Initially trained as a classical pianist, Bown was an original stylist whose family disapproed of her visceral attraction to the Jackson Street and East Madison Street jazz clubs, but she found her way to the bandstand, nevertheless, taking pointers from Ray Charles and working as a teen at the Washington Social Club. Bown moved to New York City in 1955, where she became an in-demand studio player and recorded her own album for Columbia, “Patti Bown Plays Big Piano.” In 1959, she was recruited by Quincy Jones to play in the big band he took to Europe. Her compositions were recorded by Sarah Vaughan, Benny Golson and Duke Ellingtonand she recorded with Aretha Franklin and James Brown. Between 1962-1964 she served as the musical director for the bands accompanying Dinah Washington and Sarah Vaughan. In the 1970s, Bown worked as a pianist in orchestras on Broadway and composed for film and television. She enjoyed a robust career leading a trio, as well, sometimes at the Village Gate.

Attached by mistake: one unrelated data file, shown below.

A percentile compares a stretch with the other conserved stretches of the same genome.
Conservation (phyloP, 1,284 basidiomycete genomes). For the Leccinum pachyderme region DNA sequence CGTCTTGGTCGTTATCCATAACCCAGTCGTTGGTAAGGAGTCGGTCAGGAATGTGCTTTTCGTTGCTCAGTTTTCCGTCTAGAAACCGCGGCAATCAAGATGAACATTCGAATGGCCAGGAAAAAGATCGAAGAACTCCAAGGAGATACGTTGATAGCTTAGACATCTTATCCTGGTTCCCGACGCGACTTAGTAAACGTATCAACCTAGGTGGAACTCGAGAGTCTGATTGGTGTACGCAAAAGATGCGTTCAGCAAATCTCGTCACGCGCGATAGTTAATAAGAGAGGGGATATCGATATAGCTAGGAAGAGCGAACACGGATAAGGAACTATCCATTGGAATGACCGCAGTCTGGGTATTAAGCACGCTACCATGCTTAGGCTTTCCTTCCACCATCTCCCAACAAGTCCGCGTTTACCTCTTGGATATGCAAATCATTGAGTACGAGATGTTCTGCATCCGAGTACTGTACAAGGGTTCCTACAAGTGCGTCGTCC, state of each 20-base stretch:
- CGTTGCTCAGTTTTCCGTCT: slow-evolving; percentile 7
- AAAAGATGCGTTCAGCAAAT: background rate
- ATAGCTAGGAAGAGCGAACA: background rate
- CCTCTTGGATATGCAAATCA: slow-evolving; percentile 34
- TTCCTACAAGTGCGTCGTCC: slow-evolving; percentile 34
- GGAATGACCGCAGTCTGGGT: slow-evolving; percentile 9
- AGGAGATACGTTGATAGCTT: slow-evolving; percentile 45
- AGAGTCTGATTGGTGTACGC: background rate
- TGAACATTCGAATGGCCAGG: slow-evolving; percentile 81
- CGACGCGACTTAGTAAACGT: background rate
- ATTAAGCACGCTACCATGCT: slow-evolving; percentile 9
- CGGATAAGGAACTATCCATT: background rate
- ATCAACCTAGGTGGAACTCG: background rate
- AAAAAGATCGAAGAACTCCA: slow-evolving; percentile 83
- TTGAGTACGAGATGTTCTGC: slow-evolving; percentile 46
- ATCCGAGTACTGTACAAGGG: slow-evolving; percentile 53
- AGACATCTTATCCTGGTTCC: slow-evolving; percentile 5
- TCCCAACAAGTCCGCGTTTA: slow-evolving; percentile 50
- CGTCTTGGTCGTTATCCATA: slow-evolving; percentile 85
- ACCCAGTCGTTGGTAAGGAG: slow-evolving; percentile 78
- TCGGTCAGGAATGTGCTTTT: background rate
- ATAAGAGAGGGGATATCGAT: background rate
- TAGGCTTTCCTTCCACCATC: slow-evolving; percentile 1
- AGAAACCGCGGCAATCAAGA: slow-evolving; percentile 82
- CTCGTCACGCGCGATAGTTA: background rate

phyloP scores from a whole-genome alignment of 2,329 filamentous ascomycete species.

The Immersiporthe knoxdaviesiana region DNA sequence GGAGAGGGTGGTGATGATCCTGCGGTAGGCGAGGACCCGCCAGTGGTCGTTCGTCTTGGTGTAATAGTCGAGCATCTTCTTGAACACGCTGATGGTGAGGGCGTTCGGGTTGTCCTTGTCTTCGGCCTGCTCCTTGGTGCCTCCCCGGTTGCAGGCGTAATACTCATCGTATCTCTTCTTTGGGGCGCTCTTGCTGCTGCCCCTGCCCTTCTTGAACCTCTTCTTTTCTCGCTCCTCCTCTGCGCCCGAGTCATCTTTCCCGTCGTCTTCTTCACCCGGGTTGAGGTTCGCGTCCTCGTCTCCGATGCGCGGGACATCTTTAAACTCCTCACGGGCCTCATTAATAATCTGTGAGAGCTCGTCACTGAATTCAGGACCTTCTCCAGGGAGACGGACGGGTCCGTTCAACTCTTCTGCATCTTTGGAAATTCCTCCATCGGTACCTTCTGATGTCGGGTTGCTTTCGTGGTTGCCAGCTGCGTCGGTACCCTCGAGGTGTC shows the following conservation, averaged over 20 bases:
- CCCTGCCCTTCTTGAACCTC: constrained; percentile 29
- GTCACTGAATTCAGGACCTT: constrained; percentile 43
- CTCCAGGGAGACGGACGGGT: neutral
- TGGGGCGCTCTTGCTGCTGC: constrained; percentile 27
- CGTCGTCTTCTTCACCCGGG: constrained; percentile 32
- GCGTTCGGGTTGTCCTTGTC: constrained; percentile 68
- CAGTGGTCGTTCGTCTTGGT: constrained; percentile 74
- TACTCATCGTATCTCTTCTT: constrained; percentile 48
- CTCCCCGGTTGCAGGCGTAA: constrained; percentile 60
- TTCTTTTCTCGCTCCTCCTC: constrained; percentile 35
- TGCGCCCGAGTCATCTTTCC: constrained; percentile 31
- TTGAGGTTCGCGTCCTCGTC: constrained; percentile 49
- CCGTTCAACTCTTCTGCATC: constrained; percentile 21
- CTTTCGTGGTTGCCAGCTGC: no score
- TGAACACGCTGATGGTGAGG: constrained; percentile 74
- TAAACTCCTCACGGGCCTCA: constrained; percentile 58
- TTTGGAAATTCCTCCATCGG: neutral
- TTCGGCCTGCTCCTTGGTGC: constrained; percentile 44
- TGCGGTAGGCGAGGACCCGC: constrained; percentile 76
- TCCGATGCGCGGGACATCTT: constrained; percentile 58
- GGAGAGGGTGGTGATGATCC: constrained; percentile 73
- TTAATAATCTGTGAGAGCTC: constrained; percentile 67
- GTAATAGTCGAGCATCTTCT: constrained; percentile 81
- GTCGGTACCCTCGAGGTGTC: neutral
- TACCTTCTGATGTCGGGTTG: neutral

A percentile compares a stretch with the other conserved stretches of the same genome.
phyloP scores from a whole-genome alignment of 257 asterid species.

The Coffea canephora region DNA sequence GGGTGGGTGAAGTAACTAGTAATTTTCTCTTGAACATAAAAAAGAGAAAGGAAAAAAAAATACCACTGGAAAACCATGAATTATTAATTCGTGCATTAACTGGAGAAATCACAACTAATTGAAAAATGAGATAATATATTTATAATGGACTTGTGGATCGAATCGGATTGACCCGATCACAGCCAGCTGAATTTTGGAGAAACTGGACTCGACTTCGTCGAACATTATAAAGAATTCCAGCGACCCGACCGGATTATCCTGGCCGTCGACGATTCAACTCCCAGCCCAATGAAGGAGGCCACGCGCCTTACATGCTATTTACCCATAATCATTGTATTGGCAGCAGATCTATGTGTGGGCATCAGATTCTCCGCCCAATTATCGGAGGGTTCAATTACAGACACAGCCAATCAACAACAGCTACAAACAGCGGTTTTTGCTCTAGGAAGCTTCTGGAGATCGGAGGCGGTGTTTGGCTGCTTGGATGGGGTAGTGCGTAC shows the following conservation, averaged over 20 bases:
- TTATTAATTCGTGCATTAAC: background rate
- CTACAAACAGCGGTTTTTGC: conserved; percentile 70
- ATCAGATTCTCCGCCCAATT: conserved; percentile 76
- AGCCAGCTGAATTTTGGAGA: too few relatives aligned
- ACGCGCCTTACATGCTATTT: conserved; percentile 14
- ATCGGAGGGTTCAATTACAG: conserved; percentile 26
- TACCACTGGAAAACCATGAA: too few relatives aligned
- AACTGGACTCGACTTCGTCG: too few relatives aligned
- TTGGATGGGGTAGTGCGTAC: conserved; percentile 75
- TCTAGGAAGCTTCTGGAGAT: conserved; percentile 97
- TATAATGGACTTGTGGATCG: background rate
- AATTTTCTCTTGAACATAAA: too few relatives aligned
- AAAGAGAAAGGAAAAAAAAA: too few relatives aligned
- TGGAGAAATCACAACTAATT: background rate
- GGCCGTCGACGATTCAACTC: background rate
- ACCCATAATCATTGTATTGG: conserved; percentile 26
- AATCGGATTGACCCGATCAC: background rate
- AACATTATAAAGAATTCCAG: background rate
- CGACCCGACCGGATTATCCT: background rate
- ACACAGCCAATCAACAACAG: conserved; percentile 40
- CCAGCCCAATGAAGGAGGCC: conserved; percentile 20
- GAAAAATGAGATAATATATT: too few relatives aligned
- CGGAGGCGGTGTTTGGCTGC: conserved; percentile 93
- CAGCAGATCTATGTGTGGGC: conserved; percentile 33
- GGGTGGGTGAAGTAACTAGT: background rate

Jackson Street After Hours (print). https://en.wikipedia.org/wiki/Patti_Bown